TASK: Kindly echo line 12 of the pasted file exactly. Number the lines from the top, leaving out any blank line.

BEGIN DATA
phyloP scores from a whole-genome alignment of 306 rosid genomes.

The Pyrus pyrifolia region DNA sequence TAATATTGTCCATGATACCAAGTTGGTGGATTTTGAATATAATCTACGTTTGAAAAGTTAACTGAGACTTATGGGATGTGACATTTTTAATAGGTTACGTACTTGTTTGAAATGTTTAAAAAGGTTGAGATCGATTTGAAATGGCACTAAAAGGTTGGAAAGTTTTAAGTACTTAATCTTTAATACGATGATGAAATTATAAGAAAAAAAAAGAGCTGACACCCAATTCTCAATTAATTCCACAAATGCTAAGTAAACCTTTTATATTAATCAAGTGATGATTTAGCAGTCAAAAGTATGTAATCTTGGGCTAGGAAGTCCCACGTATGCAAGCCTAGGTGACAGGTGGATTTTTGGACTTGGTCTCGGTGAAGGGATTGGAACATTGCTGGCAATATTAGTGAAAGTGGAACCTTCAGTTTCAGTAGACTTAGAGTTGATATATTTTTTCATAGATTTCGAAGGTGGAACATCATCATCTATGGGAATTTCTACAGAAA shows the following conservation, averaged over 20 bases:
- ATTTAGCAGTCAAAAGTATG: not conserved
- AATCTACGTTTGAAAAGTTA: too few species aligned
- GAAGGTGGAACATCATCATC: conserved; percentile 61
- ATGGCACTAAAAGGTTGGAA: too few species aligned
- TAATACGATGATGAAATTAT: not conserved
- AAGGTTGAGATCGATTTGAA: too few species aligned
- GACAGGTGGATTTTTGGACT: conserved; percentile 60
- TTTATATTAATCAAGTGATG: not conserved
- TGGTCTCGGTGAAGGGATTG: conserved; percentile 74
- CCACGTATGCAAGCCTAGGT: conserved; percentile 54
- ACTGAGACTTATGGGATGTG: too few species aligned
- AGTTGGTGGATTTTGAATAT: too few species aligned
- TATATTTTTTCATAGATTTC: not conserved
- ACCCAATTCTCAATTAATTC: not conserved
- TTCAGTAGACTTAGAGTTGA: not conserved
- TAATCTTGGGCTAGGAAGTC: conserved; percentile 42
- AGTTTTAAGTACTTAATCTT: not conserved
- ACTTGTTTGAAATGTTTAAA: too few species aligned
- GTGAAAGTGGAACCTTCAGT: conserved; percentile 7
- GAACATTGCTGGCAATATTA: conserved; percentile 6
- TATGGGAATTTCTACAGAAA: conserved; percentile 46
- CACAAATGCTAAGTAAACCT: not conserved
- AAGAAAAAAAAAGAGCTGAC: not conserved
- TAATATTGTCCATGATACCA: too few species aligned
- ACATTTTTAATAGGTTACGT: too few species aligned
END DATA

- CCACGTATGCAAGCCTAGGT: conserved; percentile 54